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wmd2003

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Information about wmd2003
Education

Published on January 18, 2008

Author: Perrin

Source: authorstream.com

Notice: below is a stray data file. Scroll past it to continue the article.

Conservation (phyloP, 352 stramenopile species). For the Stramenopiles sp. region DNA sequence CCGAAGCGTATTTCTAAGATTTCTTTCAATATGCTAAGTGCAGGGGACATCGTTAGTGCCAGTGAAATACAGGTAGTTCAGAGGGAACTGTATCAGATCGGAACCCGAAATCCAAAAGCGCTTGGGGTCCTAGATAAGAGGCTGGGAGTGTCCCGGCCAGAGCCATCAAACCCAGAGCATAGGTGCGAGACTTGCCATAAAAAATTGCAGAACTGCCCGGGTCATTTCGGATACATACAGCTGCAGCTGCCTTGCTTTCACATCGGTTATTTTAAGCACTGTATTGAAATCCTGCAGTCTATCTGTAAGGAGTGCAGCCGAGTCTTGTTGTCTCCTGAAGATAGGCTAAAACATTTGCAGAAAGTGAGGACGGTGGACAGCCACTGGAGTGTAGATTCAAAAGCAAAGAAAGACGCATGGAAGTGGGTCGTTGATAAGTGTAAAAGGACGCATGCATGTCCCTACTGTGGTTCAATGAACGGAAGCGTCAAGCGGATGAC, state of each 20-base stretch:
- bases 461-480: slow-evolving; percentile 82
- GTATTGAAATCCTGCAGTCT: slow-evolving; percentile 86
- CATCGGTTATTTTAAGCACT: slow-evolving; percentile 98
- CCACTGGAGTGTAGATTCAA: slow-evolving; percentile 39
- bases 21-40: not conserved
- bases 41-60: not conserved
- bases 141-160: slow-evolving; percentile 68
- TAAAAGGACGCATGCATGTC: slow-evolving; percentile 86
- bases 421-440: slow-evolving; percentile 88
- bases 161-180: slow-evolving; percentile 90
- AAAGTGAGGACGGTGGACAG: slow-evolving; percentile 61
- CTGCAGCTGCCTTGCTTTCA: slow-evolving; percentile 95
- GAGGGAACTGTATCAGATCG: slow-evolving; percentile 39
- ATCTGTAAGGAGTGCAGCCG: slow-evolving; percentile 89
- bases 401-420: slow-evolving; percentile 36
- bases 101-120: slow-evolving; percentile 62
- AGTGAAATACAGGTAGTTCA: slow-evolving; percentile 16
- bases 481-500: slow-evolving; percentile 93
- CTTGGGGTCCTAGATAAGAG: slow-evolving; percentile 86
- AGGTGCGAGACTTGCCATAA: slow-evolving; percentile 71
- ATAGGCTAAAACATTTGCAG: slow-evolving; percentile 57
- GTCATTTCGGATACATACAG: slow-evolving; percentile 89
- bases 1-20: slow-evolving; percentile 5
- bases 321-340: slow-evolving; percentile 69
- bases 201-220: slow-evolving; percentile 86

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Slide1:  WMD and All Hazards Response Jack Pittman Director, Public Health Preparedness Leon CHD and NFRDSTF Heather Lake Preparedness Coordinator Division of Environmental Health Slide2:  WMD and All Hazards Response Training Objectives: Be aware of the effects of weapons of mass destruction (WMD) and other hazardous releases Understand types of expected WMD casualties Understand impact of a HAZMAT or WMD event on public health and the environment Understand principles of agent identification using the Emergency Response Guide Understand levels of personal protection Recognize requirements for evacuation, shelter in place, decontamination, isolation, or quarantine Slide3:  WMD and All Hazards Response Weapons of Mass Destruction: BNICE Biological, Nuclear, Incendiary, Chemical, Explosive CBRNE Chemical, Biological, Radiological, Nuclear, Explosive Slide4:  WMD and All Hazards Response Explosive and Incendiary Threats: Favorite Terrorist weapon Mass casualty trauma: - Crushing - Fragmentation - Burns Relatively cheap High visibility High terror Slide5:  WMD and All Hazards Response Chemical Threats: Industrial chemicals Chemical warfare agents Slide6:  WMD and All Hazards Response Chemical Threats: Industrial chemicals FBI: Most Likely chemical terrorism event -- A Deliberate Industrial Chemical Release -- Rail -- Road -- Fixed Facility -- Pipeline Slide7:  WMD and All Hazards Response Chemical Threats: Accidental industrial chemical releases Rail: According to the Federal Railroad Administration, there were 14,264 rail accidents in 2002 -- 59 in Florida. 704 involved cars carrying HAZMAT in the US with 13 HAZMAT accidents in Florida. In 1978, an Atlanta & St Andrews Bay Railway train derailed near Youngstown, Florida.  Chlorine gas, released from a derailed car, killed 8 persons and injured 138 downwind of the accident site.   Slide8:  WMD and All Hazards Response Chemical Threats: Accidental industrial chemical releases Fixed Facility: In 1984, a release of methyl isocyanate in Bhopal, India killed 3,800 persons; 40 suffered permanent total disability; and 2,680, who lived as far as 25 miles downwind, were partially disabled. Pipeline: In May 2003, > 50 tons of anhydrous ammonia escaped after someone tapped into a pipeline in Brandon, FL. The leak sent noxious fumes into a subdivision, shutting down two schools. Slide9:  WMD and All Hazards Response Chemical Threats: Response Except for the criminal investigation, a deliberate release of an industrial chemical would be handled as a HAZMAT event in the same way as an accidental release.  Depending on the characteristics of the chemical, met conditions, etc., the event may require rapid evacuations and decontamination. First responders should be aware that terrorists may plant secondary explosives or booby traps around the scene of a chemical release incident. Slide10:  WMD and All Hazards Response Chemical Threats: Response Recognition Isolation Protection Notification Slide11:  WMD and All Hazards Response Chemical Threats Response Recognition The US Department of Transportation (DOT) is responsible for coordinating the national safety program for transport of hazardous materials and for accident response.      DOT publishes the Emergency Response Guidebook (ERG) that provides info on identification of hazards, public safety, emergency response, and initial isolation and protective actions for over 3000 industrial chemicals.   Slide12:  WMD and All Hazards Response Chemical Threats Response Recognition – Clue 1 Occupancy and Location Fixed facilities -- specific occupancy or general area (e.g., an industrial park) Hazardous materials transportation modes Rail, air, marine, highway and pipeline Drug lab considerations Slide13:  WMD and All Hazards Response Chemical Threats Response Recognition – Clue 2 Container Shape and Size Classifications Fixed, portable, or in transport Pressure Non-pressurized, low or high pressure Vapor Pressure and Storage The higher the pressure, the greater the potential for catastrophic failure See ERG pages 18-19 Slide14:  WMD and All Hazards Response Chemical Threats Response Recognition – Clue 3 Placards and Labels Placards have limitations Not always required The 1000 pound rule Nine Hazard Classes subdivided into divisions. ERG Page 13 Placards and labels used for transport are based on DOT Hazard Class. ERG Pages 16-17 Slide15:  WMD and All Hazards Response Chemical Threats Response Recognition – Clue 4 Shipping Papers (ERG inside cover) Slide16:  WMD and All Hazards Response Chemical Threats Response Recognition – Clue 4 Facility Documents Material Safety Data Sheets (MSDS) Required by the Federal Hazard Communication Standard and Florida Right-to-Know Law Provide: general information ingredients, physical and chemical characteristics, fire and explosion hazards, reactivity data, health hazards and toxicology, precautions for safe handling, first aid, control and clean up measures, transportation data, disposal data, and label data. Emergency Response Plans (ERP) Emergency Action Plans (EAP) Slide17:  WMD and All Hazards Response Chemical Threats Response Recognition – Clue 5 Markings and Colors Container colors are not standardized National Fire Protection Association 704 Diamond Military markings Slide18:  WMD and All Hazards Response NFPA 704 Diamond Slide19:  WMD and All Hazards Response Chemical Threats Response Recognition – Clue 6 Human Senses SMELL SIGHT SOUND TOUCH TASTE Slide20:  WMD and All Hazards Response Chemical Threats Response Recognition Isolation Protection Notification Slide21:  WMD and All Hazards Response Chemical Threats Response Isolation Contain the immediate hazard Explosion Fire Contamination See ERG Yellow, Blue, and Green Sections Slide22:  WMD and All Hazards Response Chemical Threats Response This is a Test Match the chemical with its ID number? 3065 2015 1005 What are Hazards associated with each? Slide23:  WMD and All Hazards Response Chemical Threats Response Recognition Isolation Protection Notification Slide24:  WMD and All Hazards Response Chemical Threats Response Protection Self Personal Protective Equipment (PPE) -- OSHA 29CFR.1910.120 Others Downwind Hazard -- ERG Green Pages Evacuate Shelter-in-place Decontamination Slide25:  WMD and All Hazards Response Chemical Threats Response Protection: Self Portals of Entry Respiratory System Eyes Skin Ingestion System Slide26:  WMD and All Hazards Response Chemical Threats Response Protection: Personal Protective Equipment Level A Best Respiratory and skin protection. Positive pressure SCBA, fully encapsulated chemical protective suit. For unknown skin absorptive material and high splash hazards. Slide27:  WMD and All Hazards Response Chemical Threats Response Protection: Personal Protective Equipment Level B High level respiratory protection but less for skin protection. Positive pressure SCBA, hooded chemical resistive clothing. For areas less than 19.5% Oxygen, unidentified gas and vapor and low skin hazard. Slide28:  WMD and All Hazards Response Chemical Threats Response Protection: Personal Protective Equipment Level C Modest skin protection. Full or half hooded APR, hooded chemical resistive clothing. For no skin hazards, no unknowns, and sufficient oxygen. Slide29:  WMD and All Hazards Response Chemical Threats Response Protection: Personal Protective Equipment Level D No respiratory or skin protection needed. Ordinary work uniform. May include coveralls, reinforced-toe boots, and safety helmet. Slide30:  WMD and All Hazards Response Infectious Disease Personal Protective Equipment Airborne precautions Particles < 5 μM Remain suspended in air, can be dispersed by air currents Recommendation: Fitted respirators meeting NIOSH N95 or better Slide31:  WMD and All Hazards Response Chemical Threats Response Protection Self Personal Protective Equipment (PPE) Others Downwind Hazard ERG Green Pages Evacuate Shelter-in-place Decontamination Slide32:  WMD and All Hazards Response Chemical Threats Response Protection Others Downwind Hazard ERG Green Pages Met Conditions: Lapse Cool/Warm Inversion Warm/Cool Neutral Cool/Cool Slide33:  WMD and All Hazards Response Chemical Threats Response Protection This is a Test What is the DWHD for: Methyliodide 1005 Chlorine Compare small/large/day/night Slide34:  WMD and All Hazards Response Chemical Threats Response Decontamination The Hot Zone, also called the Exclusion Zone, fully encloses the Incident site -- the immediate scene of the terrorist event.   The hot zone will extend downwind depending on the level of vapor hazard.  All personnel must be in PPE. Slide35:  WMD and All Hazards Response Chemical Threats Response Decontamination The Warm Zone, also called the Contamination Reduction Zone, is located upwind and preferably up gradient from the Hot Zone.  Rescue, decon, and medical personnel are located here and all must be in PPE.  A triage point is located near the Hot Zone exit control point for rapid assessment and further disposition of contaminated casualties. Slide36:  WMD and All Hazards Response Chemical Threats Response Decontamination The Cold Zone, also known as the Support Zone, is located upwind and up gradient from the Warm Zone.  All persons working in the Cold Zone should have respirators available in the event of a wind shift that would put them at risk for downwind vapor inhalation.  A second triage point and a medical aid station may be set up here to further evaluate casualties for on-site treatment or immediate evacuation to a fully capable medical facility.   Slide37:  WMD and All Hazards Response Contagious Disease: Isolation Rooms Patients housed in rooms under negative pressure At least 6 to12 air changes/hour Air not re-circulated to other rooms Slide38:  WMD and All Hazards Response Chemical Threats Response Recognition Isolation Protection Notification Slide39:  WMD and All Hazards Response Chemical Threats Response Notification (Also See ERG page 384) Who ya gonna call? All major chemical releases must be reported to the State Warning Point 800-320-0519.  Suspected chemical terrorism events, must also be reported to the FBI. The National Response Center maintains a one-stop point of contact site and hotline number 800-424-8802 for reporting oil and chemical spills -- to include chemical or biological terrorism releases.  CHEMTREC established by the chemical industry as a public service hotline 800-424-9300 for fire fighters, law enforcement and other emergency responders to obtain information about emergency incidents involving toxic chemicals and hazardous materials. Slide40:  WMD and All Hazards Response Chemical Threats: Commercial and industrial chemicals Chemical warfare agents Slide41:  WMD and All Hazards Response Chemical Threats: Chemical Warfare Agents Classifications: Choking/Asphyxiation Phosgene Blister/Vesicants Mustards, Lewisite, Phosgene oxime Blood/Cytochrome oxidase inhibitors Hydrogen Cyanide, Cyanogen chloride Nerve/acetylcholine esterace inhibitors Sarin, Soman, Tabun, VX Slide42:  WMD and All Hazards Response Chemical Threats: Chemical Warfare Agents Sarin (2810) Military Designation  GB Physical State  Liquid at 25o C/77o F  Odor/color  None/colorless liquid Symptoms Onset  Seconds to minutes.  If lethal dose is absorbed, symptoms can progress to death in 15 minutes. Vapor Toxicities in mg-min/m3   LCt50  100    ICt50  75  Skin Absorption    LD50  1700 mg  Eye Injury  (Miosis)  in mg-min/m3 MCt50   3 Slide43:  WMD and All Hazards Response Chemical Threats: Chemical Warfare Agents VX (2810) Military Designation  VX Physical State  Liquid at 25o C/77o F  Odor/color  none/colorless to amber liquid Symptoms Onset  Seconds to minutes.  If lethal dose is absorbed, symptoms can progress to death in 15 minutes or less.  Vapor Toxicities in mg-min/m3  LCt50  50    ICt50  35 Skin Absorption Toxicities   Skin LD50   10 mg Eye Injury  (Miosis)  MCt50in mg-min/m3   < 1 Slide44:  WMD and All Hazards Response Chemical Threats: Chemical Warfare Agents Sarin (2810) Medical Management.   Depending on the dissemination method and the dose received, casualties may require decon, administering of antidotes, ventilation, and supportive care.   There are three therapeutic drugs used to treat nerve agent exposure: atropine, pralidoxime chloride (2-PAMCl), and anti-convulsive drugs such as diazepam.  In cases of severe nerve agent exposure, ventilation has been required for up to three hours.   Long term supportive care will be required for those with prolonged central nervous system effects. Slide45:  WMD and All Hazards Response Chemical Threats: Chemical Warfare Agents Sarin Protection  Because nerve agents can cause casualties from exposure to both vapors and liquid contact, full respiratory and non-permeable outer garment protection is required (Level A – Level B).  Decontamination   Nerve agents hydrolyze under conditions of high pH.  Hot soapy water solutions can be effective in removing agent from skin, but complete hydrolysis occurs over time and run-off from decon waters may still contain sufficient agent to cause casualties among unprotected people.  Skin decontamination is not needed for those who have only been exposed to vapor only; however, clothing should be removed because it may outgas trapped vapor.   Slide46:  WMD and All Hazards Response Chemical Threats: Case Study Tokyo Subway Attack After numerous failed attempts to disseminate anthrax spores and botulinum toxin, in and around Tokyo, on March 20, 1995, members of the Aum Shinrikyo cult, led by Shoko Asahara succeeded in releasing sarin in 5 trains running on three major subway lines converging in downtown Tokyo.   More than 5,500 people were affected.  There were 641 casualties resulting from sarin inhalation that required medical treatment and 12 deaths.  Slide47:  WMD and All Hazards Response Chemical Threats: Case Study Tokyo Subway Attack Slide48:  WMD and All Hazards Response Chemical Threats: Case Study Tokyo Subway Attack The Tokyo Fire Department transported 688 victims to area hospitals. The remainder of the victims were transported by police vehicle, taxicabs, or self-evacuated to hospitals on their own.  The nearest medical facility in central Tokyo was St. Luke’s International Hospital which treated 641 casualties on the morning of the attack with 349 follow-up cases seen during the next week.   Slide49:  WMD and All Hazards Response Chemical Threats: Case Study Tokyo Subway Attack The first EMS request was made at 8:09 a.m. Tokyo Fire Department sent 340 units and a total of 1,364 personnel to 16 stations. There was no attempt to establish decontamination.  About 10% of the responding personnel (a total of 135) were among the injured after direct or indirect sarin exposure. Slide50:  WMD and All Hazards Response Chemical Threats: Case Study Tokyo Subway Attack There were 5 patients in critical condition.  3 arrived with cardiopulmonary arrest; 2 were unconscious went into respiratory arrest soon after arrival.  Three were successfully resuscitated.  One patient did not respond to cardiopulmonary resuscitation and died.  A second patient was resuscitated but died on day 28 after the attack due to irreversible brain damage.   The other 10 deaths occurred at the attack scene.   Those who died included two station employees who had tried to remove the bags of sarin. Slide51:  WMD and All Hazards Response Chemical Threats: Case Study Tokyo Subway Attack 106 casualties (43 men and 63 women, including 4 who were pregnant) were triaged into the moderate severity category and hospitalized for overnight observation. Many complained of headache; dyspnea, nausea, vomiting, muscle weakness, coughing, agitation, and fasciculation.  Hospitalized patients were treated initially with 2 mg of intravenous atropine sulfate and 2 g of pralidoxime chloride after the agent was confirmed as sarin.  Intravenous diazepam was administered for fasciculation.  The remaining 531 casualties had mainly with eye problems (miosis).  They were treated with intravenous atropine sulfate, observed for six hours and released if no other symptoms developed.   Slide52:  WMD and All Hazards Response Chemical Threats: Case Study Tokyo Subway Attack One month after the attack, St. Luke's mailed questionnaires to 610 of those they treated.   Of those responding nearly 60% reported post traumatic stress disorders.   Many sought the services of psychiatrists to relieve their psychological symptoms. 32% of the victims harbored phobias related to using the subway.  29% reported insomnia. 16% still had flashbacks of scenes they witnessed on the day of the attack. 16% reported depression. 10% reported vivid nightmares. Slide53:  WMD and All Hazards Response Chemical Threats: Case Study Tokyo Subway Attack – Lessons Learned 1. Attack Effectiveness.  Although the sarin was not pure or concentrated and the dissemination method was crude, it created a mass casualty event. 2. Initially, there was no control possible at the scene.  Many of those affected self-evacuated to area hospitals.  Some with mild symptoms chose not to seek medical attention.   3. Although Tokyo-area hospitals had emergency and disaster plans because of the high incidents of earthquakes, they were unprepared for a mass casualty incident where all victims were exposed to the same toxic substance.   Slide54:  WMD and All Hazards Response Chemical Threats: Case Study Tokyo Subway Attack – Lessons Learned 4. There was no attempt by on scene responders to alert the hospital or communicate investigation results. 5. There was no attempt to decontaminate victims either at the scene or at the hospital.  Although the major threat from sarin is vapor inhalation, some of the victims apparently contacted the liquid sarin or had pockets of vapor trapped in their outer clothing.  Over 10% of first responders and 20% of the St. Luke's staff who treated victims developed nerve agent symptoms that included miosis, ocular pain, headache, sore throat, dyspnea, nausea, dizziness, and nose pain.  5. Mass psychogenic illness and post traumatic stress are factors that must be considered in the treatment of weapons of mass destruction attacks in addition to the treatment of physical symptoms.  Slide55:  WMD and All Hazards Response Chemical Threats Questions? Issues? Discussion? Slide56:  Jack Pittman Director, Public Health Preparedness Leon CHD and NFRDSTF Heather Lake Division of Environmental Health Bioterror Threat Slide57:  Bioterror Threat Why Bioterror is an attractive option? Spectrum of effects Dial an outcome – mild to lethal Contagion vs. contamination Covert Ops Extremely high terror and psychological consequences Slide58:  Bioterror Threat Emerging Diseases Is mother nature the ultimate bioterrorist? HIV/AIDS WNV EEE SARS Monkeypox Malaria Antibiotic resistance Pandemic Flu Unknown unknowns Slide59:  Bioterror Threat Bioterror Defense Education and training Intelligence Surveillance Vaccination Isolation and quarantine Stockpile Responsive logistics Research Slide60:  Bioterror Threat Questions? Issues? Discussion?